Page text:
Here is a simple idea that could go a long way toward solving this problem. Don't eliminate the deferral, tax it. As I said, there are good reasons to allow it in certain instances. Instead, put a surtax on profits held outside of the country. Just for illustration, suppose this surtax was 5%. This means that if a company decides to keep $1 billion of profits outside of the country, they would pay 5% of that, $50 million, each year they do this. This is not later used to reduce the amount of taxes due when they eventually bring the money home; when they finally "repatriate" the profits they would be still taxed at the same rate as now (up to 35% minus taxes paid elsewhere, etc.) But instead of gaining from keeping the money out of the country, it instead costs them 5% each year they keep it out.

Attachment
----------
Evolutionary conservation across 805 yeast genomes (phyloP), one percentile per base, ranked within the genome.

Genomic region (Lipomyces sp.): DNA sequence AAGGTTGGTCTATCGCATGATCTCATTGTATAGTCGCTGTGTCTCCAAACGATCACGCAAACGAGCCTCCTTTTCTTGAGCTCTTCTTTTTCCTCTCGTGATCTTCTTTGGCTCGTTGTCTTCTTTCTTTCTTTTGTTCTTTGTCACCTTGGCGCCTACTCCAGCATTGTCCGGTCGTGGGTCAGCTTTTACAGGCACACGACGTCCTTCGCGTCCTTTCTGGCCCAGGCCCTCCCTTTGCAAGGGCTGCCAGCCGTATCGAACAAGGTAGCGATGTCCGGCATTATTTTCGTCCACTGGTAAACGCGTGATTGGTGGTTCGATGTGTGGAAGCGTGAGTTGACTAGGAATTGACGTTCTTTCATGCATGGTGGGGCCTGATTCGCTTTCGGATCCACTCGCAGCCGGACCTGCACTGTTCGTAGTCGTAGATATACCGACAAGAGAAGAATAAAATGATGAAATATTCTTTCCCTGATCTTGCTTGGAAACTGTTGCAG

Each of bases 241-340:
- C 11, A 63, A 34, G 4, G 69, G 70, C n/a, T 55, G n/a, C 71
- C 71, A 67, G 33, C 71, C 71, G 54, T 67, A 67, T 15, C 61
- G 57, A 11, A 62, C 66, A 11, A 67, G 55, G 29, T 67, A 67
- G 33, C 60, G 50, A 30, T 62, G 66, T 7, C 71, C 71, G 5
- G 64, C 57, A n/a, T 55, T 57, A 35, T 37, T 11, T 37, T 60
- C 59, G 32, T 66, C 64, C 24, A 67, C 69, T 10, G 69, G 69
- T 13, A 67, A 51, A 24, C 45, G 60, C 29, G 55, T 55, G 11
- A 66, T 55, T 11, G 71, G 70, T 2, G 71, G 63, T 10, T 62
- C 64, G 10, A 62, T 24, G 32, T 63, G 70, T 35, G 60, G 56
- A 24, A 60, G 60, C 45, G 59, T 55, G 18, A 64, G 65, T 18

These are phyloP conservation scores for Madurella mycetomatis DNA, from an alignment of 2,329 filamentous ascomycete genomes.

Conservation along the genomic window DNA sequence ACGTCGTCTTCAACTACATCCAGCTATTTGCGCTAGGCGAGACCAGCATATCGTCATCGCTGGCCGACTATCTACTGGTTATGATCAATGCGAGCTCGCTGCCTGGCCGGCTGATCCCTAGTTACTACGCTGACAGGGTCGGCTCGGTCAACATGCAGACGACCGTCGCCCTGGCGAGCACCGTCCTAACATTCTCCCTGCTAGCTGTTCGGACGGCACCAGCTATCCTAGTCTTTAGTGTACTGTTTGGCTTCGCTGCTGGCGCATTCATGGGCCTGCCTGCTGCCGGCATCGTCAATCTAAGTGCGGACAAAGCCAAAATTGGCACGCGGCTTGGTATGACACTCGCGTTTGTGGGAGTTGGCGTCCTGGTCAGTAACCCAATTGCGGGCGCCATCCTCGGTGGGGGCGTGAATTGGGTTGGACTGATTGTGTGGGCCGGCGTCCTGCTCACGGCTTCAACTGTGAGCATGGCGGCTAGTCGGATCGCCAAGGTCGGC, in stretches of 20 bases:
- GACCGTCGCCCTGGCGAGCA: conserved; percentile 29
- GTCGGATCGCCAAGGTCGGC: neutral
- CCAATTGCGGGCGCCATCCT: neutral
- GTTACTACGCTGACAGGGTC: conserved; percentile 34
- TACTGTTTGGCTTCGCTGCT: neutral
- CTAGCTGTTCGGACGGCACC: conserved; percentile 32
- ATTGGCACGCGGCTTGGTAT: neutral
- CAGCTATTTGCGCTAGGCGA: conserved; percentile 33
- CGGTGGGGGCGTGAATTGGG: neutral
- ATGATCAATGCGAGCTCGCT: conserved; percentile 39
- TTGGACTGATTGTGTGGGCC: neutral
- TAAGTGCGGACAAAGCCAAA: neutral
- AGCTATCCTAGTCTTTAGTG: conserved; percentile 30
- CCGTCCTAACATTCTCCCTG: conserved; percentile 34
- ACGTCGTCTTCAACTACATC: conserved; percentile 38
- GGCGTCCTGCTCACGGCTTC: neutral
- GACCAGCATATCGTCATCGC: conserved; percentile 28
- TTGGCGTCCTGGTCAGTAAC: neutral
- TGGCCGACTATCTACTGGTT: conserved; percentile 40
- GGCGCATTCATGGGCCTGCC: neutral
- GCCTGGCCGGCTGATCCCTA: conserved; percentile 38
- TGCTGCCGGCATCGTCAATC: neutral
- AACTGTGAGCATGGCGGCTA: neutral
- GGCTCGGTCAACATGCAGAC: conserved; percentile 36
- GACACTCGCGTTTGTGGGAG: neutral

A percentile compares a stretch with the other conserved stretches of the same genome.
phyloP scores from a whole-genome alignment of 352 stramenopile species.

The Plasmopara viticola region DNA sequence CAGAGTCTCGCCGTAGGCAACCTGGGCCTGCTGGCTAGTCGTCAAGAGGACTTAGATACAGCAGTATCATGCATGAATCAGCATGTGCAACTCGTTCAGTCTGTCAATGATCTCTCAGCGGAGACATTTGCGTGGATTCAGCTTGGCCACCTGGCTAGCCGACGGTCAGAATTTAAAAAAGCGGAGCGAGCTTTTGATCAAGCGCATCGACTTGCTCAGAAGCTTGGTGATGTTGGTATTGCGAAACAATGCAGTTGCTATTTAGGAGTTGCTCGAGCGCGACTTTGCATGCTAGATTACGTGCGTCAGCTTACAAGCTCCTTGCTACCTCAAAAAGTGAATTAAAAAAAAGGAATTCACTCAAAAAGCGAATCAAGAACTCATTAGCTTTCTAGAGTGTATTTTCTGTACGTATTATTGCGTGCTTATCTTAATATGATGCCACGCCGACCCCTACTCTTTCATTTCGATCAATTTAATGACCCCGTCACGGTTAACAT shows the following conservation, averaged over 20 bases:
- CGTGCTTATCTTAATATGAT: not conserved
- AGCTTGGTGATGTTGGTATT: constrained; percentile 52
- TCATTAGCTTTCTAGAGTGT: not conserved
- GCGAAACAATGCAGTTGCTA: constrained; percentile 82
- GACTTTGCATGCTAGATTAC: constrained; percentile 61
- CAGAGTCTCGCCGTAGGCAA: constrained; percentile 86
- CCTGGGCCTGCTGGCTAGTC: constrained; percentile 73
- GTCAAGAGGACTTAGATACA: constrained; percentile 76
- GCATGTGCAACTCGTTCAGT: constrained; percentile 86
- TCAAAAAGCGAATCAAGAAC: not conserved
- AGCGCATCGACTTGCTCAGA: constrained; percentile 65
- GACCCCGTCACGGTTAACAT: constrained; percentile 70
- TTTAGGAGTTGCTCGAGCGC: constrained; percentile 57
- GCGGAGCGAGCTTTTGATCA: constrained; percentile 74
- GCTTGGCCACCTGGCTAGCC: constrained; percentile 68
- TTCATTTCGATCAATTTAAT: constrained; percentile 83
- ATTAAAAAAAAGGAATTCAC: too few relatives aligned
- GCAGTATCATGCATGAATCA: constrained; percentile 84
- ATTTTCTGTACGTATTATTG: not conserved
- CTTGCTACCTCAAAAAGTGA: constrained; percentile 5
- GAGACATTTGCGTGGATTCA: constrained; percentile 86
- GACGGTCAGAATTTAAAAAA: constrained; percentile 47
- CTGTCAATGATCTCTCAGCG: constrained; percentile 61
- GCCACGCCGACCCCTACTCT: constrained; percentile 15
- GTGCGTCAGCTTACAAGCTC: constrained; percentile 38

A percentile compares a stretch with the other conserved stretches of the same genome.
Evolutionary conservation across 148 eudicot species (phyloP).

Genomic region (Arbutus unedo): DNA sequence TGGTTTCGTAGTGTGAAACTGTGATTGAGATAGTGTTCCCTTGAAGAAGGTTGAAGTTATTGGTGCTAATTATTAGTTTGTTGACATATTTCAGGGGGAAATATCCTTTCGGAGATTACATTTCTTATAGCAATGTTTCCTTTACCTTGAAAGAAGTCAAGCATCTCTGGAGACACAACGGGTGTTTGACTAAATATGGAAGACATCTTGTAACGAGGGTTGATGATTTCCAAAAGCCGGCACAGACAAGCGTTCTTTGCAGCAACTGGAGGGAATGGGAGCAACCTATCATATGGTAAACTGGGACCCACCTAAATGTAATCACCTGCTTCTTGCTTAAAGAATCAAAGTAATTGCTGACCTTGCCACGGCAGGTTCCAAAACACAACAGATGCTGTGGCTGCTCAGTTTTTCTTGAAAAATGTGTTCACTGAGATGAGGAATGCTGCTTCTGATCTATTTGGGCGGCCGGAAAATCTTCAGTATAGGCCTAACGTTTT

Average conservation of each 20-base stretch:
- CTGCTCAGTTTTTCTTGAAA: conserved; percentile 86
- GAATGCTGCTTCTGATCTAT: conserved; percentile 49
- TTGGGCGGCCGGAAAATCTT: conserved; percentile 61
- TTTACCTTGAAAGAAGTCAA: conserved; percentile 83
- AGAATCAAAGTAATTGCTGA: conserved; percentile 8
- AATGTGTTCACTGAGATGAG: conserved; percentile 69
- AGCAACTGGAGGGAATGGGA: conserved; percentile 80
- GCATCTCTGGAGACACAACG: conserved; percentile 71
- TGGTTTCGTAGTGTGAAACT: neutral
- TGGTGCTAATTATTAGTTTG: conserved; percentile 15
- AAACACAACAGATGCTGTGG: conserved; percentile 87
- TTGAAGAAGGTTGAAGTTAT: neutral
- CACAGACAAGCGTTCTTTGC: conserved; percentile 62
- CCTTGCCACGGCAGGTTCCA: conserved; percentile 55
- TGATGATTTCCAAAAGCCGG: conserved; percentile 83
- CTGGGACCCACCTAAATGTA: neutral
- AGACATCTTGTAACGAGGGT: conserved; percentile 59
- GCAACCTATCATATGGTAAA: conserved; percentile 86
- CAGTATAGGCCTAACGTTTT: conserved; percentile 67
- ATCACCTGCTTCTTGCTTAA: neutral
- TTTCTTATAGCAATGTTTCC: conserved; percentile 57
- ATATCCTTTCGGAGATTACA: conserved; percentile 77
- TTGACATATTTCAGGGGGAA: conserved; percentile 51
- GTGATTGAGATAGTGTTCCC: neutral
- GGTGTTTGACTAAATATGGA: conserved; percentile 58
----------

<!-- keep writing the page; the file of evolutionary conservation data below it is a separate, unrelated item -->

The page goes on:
Of course, this must be coupled with the end of any hope that Congress will eventually give in to hostage-taking and let companies bring profits back at some reduced rate. That was a mistake that has cost the country dearly in lost revenue, jobs, factories, profit centers, (desks, chairs, carpets...) and also cost the country money that should be either invested or distributed to shareholders.

If the companies decide to continue to hold that $1.5-2 trillion outside of the country this surtax would bring the government between $75 and $100 billion per year of additional tax revenue, and these companies would also eventually have to bring it back and pay the up-to-$700 billion due in taxes as well. I'd be happy with that, and so would the country.

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This post originally appeared at Campaign for America's Future (CAF) at their Blog for OurFuture. I am a Fellow with CAF. Sign up here for the CAF daily summary

About Dave Johnson

Dave Johnson's picture
Fellow, <a href="http://ourfuture.org">Campaign for America's Future</a>, Sr. Fellow, <a href="http://renewca.org">Renew California</a>, Blogger, <a href="http://seeingtheforest.com/">Seeing the Forest</a>